December 23, 2015 |
HOLLIS, N.H. - As he fielded questions from New Hampshire voters Sunday night - summoning emotional stories about the days after Hurricane Sandy - Gov. Christie turned the floor over to another governor. "If you've got a tough decision to make, Chris Christie's the right guy. Some people don't realize what a loving, caring guy he is," Maryland Gov. Larry Hogan told the crowd at the Peterborough town hall. He then recounted advice Christie gave him during the recent Baltimore riots: "He told me to get up to Baltimore, show some leadership.
March 19, 2015 |
Willy Herbst, 93, of Philadelphia, a Holocaust survivor who later helped free prisoners from the Dachau concentration camp, died Tuesday, March 10, of complications from a hip fracture at the Hearth at Drexel in Bala Cynwyd. Mr. Herbst was born in Zaberfeld, Germany, and trained as a baker in Heidelberg. In 1939, at 18, he was among the Jewish men sent to the Paderborn concentration camp by the Nazis to perform forced labor. According to an oral history Mr. Herbst gave the Jewish Virtual Library, he collapsed while being marched to a quarry in late 1939.
May 10, 2014 |
Few TV shows have caused such heated debate in Germany as last year's Generation War , a three-part, 279-minute mini-series about WWII that aired on the nation's public TV network. Distinguished by solid acting, high production values, and slick editing, the story follows five young friends as they travel very different paths through Germany from 1941, when the Nazis were at the height of their power, to the war's disastrous aftermath. The story is narrated by the group's idealist, Wilhelm, an infantry lieutenant with a promising military career who fights out of a sense of duty, not ideology.
May 2, 2014
WELCOME TO Wonderland, home of Brotherly Love, Sisterly Affection and kowtowing to criminals - alleged, convicted, foreign and domestic. We start with a rogues' gallery of Philly cops who were videotaped with their hands in the cookie jars (or down women's pants) who didn't seem quite guilty enough for our D.A. to prosecute. (After an uproar, he is reviewing claims women were groped.) That's domestic. From abroad, we have "immigrants" (which is what language-abusing apologists call them, foreswearing the precedent "illegal")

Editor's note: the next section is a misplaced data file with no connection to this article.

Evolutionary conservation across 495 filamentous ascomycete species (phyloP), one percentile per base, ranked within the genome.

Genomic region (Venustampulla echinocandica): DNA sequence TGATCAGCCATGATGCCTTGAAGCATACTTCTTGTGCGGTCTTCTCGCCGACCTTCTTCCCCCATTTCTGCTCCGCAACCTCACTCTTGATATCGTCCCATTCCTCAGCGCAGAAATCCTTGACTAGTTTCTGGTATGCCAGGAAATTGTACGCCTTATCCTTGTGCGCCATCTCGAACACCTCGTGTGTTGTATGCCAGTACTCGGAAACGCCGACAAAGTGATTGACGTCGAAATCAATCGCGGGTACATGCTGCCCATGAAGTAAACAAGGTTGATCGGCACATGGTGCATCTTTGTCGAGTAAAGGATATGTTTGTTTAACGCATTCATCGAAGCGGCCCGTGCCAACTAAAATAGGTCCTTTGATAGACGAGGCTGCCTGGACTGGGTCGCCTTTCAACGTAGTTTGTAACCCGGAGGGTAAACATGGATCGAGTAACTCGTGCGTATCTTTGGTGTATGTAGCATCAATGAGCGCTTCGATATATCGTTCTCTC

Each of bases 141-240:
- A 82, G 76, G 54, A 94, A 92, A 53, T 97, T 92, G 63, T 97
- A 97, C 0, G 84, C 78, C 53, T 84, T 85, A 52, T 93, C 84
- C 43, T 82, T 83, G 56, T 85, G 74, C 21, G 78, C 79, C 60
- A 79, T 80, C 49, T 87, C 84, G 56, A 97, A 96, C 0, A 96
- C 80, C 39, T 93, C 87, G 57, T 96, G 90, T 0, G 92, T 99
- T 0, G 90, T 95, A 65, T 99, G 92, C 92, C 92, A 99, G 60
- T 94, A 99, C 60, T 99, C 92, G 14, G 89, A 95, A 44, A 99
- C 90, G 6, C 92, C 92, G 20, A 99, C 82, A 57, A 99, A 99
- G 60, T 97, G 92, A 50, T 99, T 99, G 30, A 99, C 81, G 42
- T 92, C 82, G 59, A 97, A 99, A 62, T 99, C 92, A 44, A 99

August 12, 2013 |
Say what you will about Pennsylvania's Tom Corbett, and plenty of people have, at least he's not known as "Governor Flintstone. " That would be Maine's Paul LePage, a fellow Republican that national pundits have listed alongside Corbett as an incumbent governor likely to lose in 2014. "Dead men walking," Politico recently called the two. And there are some similarities. Both have underwater approval ratings, and each has a frosty relationship with his legislature. But LePage, a bedrock tea party warrior, has earned his Stone Age nickname with a hard-edged and sometimes vulgar approach to politics that makes Corbett seem like a cuddly and softspoken centrist.
July 10, 2012
Texas refuses key health-care items LOS ANGELES - Texas turned down an expansion of Medicaid coverage and said it would not create a state-run health-care insurance exchange. In a letter to U.S. Health and Human Services Secretary Kathleen Sebelius released Monday, Texas Gov. Rick Perry laid out his objections. "I will not be party to socializing health care," said Perry, whose bid for the GOP presidential nomination fell flat this year, "and bankrupting my state in direct contradiction to our Constitution and our founding principles of limited government.
August 9, 2011 |
CANBERRA, Australia - Australian Nancy Wake, who as a spy became one the Allies' most decorated servicewomen for her role in the French Resistance during World War II, died in London Sunday, officials said yesterday. She was 98. Trained by British intelligence in espionage and sabotage, Wake helped to arm and lead 7,000 Resistance fighters in weakening German defenses before the D-Day invasion in the last months of the war. While distributing weapons, money and code books in Nazi-occupied France, she evaded capture many times and reached the top of the Gestapo's wanted list, according to her biographer, Peter FitzSimons.
September 18, 2009 |
Ole Christian Madsen, the Danish director of the exquisitely shot, exciting World War II film Flame & Citron, knows his Hollywood. Set in Nazi-occupied Copenhagen during the final years of the war, Flame is a terrific, if sometimes monotonous, real-life thriller about two members of the Holger Danske resistance movement whose heroism earned them each a posthumous Medal of Honor. With its moody, noir lighting and poetic voice-over, Flame rehearses virtually every element of the classic genre piece: violence, sex and romance, gunplay, spies, betrayals, a femme fatale, and a murderous Gestapo officer.
February 11, 2007 |
In 1999, all over Pennsylvania, thousands of people strapped for cash lined up at the storefront offices of a short-term loan company. They got money, fast, from a bank called Crusader, headed by a self-made millionaire named Tom Knox. The loans averaged $250 apiece. But the interest was so steep that community activists cried foul, and federal regulators zeroed in on the bank. Eighteen months after it began making these so-called payday loans, Crusader, under pressure from regulators, agreed to stop.